It seems to me that if a party is willing to include targets in a manifesto, when it is asking for votes, it should be willing to live up to that and put its money where its mouth is by addressing the target and reporting progress on it in a Bill.
All that is encapsulated in our proposal, but we would prefer to put it in a manifesto or a White Paper, not legislation. The White Paper is not designed to seek votes; it sets the pattern of energy policy for the next 50 years, and I think that my hon. Friend the Member for Milton Keynes, North-East understands the reasons for that.
The White Paper sets out a strategy for the short, medium and long term, and we chose deliberately not to attempt to set out detailed policies through to 2050, but to set a strategy and put in place the means to deliver it over time. It is better that the Government report in the best fashion every year on the progress that they are making rather than trying to be too prescriptive now.
We should not tie future Governments to reassessing a long, detailed list of particular technological and policy options every year in perpetuity. I realise that when we talk about future Governments of a different complexion we are talking in the extremely long term, so it is an academic consideration, but we must deal with the hypothesis. We should not want to tie any successive Government too tightly to the specifics being suggested.
Having come into Parliament only at the last election, my constitutional knowledge is scant, but surely I am right in thinking that it is a fundamental principle of our unwritten constitution that no Parliament can bind a successor Parliament. Are we not looking to the Bill to make a clear statement of long-term policy?
The principle that the hon. Gentleman espouses is correct, but to escape from the letter of the Act, as the Bill might then be, new legislation would be needed. That does not make sense. We have targets for the lifetime of this Government and we shall work very hard to maintain them, but to enshrine them in
legislation is not usual or appropriate. The renewables obligation, for example, is a 25-year commitment. We cannot bind anyone through legislation to that obligation, but it is extremely important, in the signals that we send out to potential investors in renewables, to have cross-party support for the obligation and an understanding that no future Government, of any complexion, would renege on it.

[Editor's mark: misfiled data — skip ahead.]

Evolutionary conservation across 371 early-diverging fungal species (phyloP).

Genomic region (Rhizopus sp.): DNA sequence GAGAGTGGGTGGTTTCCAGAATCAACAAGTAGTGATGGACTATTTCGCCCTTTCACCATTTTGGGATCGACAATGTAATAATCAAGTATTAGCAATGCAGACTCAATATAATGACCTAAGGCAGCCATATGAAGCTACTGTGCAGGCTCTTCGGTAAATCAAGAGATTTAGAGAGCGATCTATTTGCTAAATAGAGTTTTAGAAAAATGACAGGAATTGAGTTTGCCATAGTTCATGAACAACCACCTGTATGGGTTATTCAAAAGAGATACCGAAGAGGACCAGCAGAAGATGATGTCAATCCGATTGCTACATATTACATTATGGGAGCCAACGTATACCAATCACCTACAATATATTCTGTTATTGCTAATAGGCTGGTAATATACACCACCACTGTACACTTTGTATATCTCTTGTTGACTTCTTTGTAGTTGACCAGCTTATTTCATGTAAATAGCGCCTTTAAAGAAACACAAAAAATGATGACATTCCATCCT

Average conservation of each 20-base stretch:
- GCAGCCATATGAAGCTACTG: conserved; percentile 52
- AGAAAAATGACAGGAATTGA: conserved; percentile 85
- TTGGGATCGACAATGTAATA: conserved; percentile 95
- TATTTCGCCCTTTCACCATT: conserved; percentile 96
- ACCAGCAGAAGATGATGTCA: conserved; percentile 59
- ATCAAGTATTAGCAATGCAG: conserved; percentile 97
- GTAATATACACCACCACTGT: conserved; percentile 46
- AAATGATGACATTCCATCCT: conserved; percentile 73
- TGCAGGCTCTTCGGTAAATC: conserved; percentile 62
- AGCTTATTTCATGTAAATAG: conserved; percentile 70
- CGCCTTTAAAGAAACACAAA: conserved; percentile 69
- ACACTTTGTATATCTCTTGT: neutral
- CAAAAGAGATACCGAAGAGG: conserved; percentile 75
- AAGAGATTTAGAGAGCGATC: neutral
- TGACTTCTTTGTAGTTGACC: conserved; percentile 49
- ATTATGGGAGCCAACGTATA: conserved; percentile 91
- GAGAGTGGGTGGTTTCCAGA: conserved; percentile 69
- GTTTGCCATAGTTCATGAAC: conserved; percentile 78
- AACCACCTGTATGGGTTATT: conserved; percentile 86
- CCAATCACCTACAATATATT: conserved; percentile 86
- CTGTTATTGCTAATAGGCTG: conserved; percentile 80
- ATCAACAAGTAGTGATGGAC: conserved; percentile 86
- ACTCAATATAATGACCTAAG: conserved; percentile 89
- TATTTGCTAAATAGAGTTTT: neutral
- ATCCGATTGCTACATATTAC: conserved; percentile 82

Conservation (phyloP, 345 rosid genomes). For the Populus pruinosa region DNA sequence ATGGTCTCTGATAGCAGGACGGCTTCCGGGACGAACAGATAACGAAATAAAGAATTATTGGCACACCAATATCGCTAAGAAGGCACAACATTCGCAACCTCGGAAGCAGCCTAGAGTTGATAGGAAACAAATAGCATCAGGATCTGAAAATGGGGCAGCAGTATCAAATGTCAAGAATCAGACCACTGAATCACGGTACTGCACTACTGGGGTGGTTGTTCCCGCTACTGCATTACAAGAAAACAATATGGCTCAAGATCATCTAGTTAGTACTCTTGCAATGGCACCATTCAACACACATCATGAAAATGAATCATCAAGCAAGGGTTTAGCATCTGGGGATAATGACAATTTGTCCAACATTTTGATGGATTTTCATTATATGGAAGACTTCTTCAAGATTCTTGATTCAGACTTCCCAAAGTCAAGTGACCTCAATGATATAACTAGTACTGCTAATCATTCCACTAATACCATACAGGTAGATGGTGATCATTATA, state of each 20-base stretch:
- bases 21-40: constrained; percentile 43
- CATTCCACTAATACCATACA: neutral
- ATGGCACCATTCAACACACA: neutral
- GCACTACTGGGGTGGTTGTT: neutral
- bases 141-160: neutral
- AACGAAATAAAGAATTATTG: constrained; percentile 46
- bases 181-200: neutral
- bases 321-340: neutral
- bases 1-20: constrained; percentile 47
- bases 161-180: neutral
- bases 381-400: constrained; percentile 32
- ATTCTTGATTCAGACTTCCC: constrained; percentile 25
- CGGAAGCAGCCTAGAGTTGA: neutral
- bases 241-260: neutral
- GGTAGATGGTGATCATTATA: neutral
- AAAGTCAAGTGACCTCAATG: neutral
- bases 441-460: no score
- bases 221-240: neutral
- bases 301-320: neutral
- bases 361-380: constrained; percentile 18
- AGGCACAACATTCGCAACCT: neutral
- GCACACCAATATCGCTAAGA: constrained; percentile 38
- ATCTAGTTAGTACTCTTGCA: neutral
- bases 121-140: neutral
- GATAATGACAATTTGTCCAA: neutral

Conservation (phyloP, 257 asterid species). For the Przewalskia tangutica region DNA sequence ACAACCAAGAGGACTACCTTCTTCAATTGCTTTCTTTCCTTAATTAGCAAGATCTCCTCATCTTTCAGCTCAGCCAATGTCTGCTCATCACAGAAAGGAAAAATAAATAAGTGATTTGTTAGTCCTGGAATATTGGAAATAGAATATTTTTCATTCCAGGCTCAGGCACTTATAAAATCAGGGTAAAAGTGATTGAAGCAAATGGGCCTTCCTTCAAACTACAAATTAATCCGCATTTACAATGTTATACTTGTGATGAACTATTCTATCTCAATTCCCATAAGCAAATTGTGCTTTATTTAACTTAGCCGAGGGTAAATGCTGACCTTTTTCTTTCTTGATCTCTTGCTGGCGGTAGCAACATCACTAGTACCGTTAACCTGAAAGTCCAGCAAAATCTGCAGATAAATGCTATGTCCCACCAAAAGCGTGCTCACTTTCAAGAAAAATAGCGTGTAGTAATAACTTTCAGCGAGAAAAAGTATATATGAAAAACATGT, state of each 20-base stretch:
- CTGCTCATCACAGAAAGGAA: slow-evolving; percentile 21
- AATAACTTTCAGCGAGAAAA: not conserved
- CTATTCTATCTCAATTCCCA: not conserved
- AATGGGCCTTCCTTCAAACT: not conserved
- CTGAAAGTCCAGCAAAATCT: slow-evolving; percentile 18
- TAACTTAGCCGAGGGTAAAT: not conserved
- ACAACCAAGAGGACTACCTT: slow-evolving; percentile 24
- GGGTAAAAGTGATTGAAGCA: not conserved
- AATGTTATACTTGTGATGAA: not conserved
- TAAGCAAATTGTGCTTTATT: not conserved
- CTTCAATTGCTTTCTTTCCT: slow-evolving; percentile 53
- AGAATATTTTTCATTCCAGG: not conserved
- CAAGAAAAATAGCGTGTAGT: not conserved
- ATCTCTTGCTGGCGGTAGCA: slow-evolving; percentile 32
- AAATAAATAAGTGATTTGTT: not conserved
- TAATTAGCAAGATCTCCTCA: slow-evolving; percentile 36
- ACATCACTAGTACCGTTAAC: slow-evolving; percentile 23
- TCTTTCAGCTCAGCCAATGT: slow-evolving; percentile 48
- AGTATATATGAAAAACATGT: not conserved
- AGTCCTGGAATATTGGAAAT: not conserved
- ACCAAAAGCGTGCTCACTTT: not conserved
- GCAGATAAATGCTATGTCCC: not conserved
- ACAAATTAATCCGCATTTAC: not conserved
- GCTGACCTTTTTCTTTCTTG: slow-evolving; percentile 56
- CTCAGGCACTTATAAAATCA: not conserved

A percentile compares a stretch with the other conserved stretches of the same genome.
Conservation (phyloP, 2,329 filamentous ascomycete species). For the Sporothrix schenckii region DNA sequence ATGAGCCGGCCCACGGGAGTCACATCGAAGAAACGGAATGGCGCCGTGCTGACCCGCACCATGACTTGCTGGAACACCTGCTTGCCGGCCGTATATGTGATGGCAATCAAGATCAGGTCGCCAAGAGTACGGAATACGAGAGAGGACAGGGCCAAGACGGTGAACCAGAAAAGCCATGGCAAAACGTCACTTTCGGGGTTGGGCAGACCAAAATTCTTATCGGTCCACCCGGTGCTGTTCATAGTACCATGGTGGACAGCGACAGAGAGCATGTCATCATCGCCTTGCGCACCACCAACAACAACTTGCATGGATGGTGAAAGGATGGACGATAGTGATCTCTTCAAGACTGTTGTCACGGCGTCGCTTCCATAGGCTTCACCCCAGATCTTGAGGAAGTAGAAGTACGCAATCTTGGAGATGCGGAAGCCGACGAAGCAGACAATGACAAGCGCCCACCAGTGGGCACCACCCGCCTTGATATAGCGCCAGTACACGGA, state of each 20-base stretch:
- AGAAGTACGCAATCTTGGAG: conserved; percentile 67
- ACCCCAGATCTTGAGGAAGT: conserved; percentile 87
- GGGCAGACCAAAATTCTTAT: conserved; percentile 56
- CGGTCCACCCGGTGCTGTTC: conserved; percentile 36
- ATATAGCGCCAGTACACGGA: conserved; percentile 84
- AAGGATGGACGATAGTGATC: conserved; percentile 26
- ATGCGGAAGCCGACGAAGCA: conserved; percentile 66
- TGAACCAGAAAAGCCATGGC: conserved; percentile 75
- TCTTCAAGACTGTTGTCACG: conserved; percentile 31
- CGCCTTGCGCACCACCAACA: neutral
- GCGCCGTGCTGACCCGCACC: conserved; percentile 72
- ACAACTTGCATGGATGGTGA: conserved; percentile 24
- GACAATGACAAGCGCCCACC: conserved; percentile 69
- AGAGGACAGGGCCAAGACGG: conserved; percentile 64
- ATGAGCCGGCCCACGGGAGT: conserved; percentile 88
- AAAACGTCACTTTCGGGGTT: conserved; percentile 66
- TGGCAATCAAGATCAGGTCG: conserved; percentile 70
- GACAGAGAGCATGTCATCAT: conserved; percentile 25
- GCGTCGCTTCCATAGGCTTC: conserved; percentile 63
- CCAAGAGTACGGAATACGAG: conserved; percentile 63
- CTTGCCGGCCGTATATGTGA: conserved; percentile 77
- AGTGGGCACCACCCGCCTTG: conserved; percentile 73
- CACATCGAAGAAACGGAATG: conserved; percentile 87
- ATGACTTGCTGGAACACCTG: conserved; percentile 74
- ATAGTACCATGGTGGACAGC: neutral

It is simply nonsense to say that it is not usual to have targets that bind future Governments. Yesterday, I was in a Committee Room just along the Corridor where the Government backed a clause to bring in universal doorstep recycling with targets for implementation by 2010 and a derogation to 2015. That is exactly the sort of long-term target that we are seeking here. The Minister is not being very accurate in his description.
I am reaffirming the existence of targets, but we do not propose to include them in the Bill because this is an evolving process, and the targets might well become more ambitious. Personally, I think that by the end of the decade climate change will be a much more clamant public issue, and the targets that we set now may well seem modest compared with what we want then; but, again, I stress that one does not amend legislation every time one changes a target. We would get into that trap if we started incorporating targets, and the other specifics suggested here, in a Bill.
As I said, we should not tie future Governments to making an annual reassessment of a long, detailed list of technology and policy options in perpetuity. We need to judge what is most appropriate every year. In some years there may be little to say that is new; in others there may be a great deal to say that is new and progressive.
I am grateful to the Minister for giving way again. We are having a good debate that is rather more interesting than most, and that teases out more information than when we just stand and give big speeches.
The Minister says ''in perpetuity'', but that is not what we are talking about. By my reckoning, 2010 is seven years away. I admit that the amendment mentions 2050, but seven years is not what most of us think of as perpetuity. Most of those in the Room probably still hope to be Members of Parliament in seven years.
I was going to say that the hon. Gentleman makes his point, but I am not sure that he does. We can report annually on progress, and we do not need legislation to do that. As someone who is committed to the renewables target, I can say, as I did at a meeting last night, that it is essential to have the utmost vigilance to ensure that the Government are firing on all cylinders to deliver the targets. There must be full involvement and commitment from every Department and agency of Government, otherwise the targets will be extremely elusive. However, that will not be enhanced by including the figures in the Bill.
The targets are there and, in terms of political responsibility, we have stuck our necks out and will be held accountable for the progress made towards those aims. I gladly take on the responsibility for reporting annually on progress.
The clause focuses disproportionately on environmental aims rather than on environmental, social and economic aims, all of which are equally important aspects of a sustainable energy policy. As we all know, competitive energy markets and reliable energy supplies are essential if we are to deliver a full programme of energy policy goals. I therefore do not believe that the clause should stand part of the Bill. As I said, however, the Government are willing to include in the Bill our existing White Paper commitment to make an annual progress report. I therefore tabled new clause 1, and I hope that my hon. Friend the Member for Milton Keynes, North-East and the Committee will support it.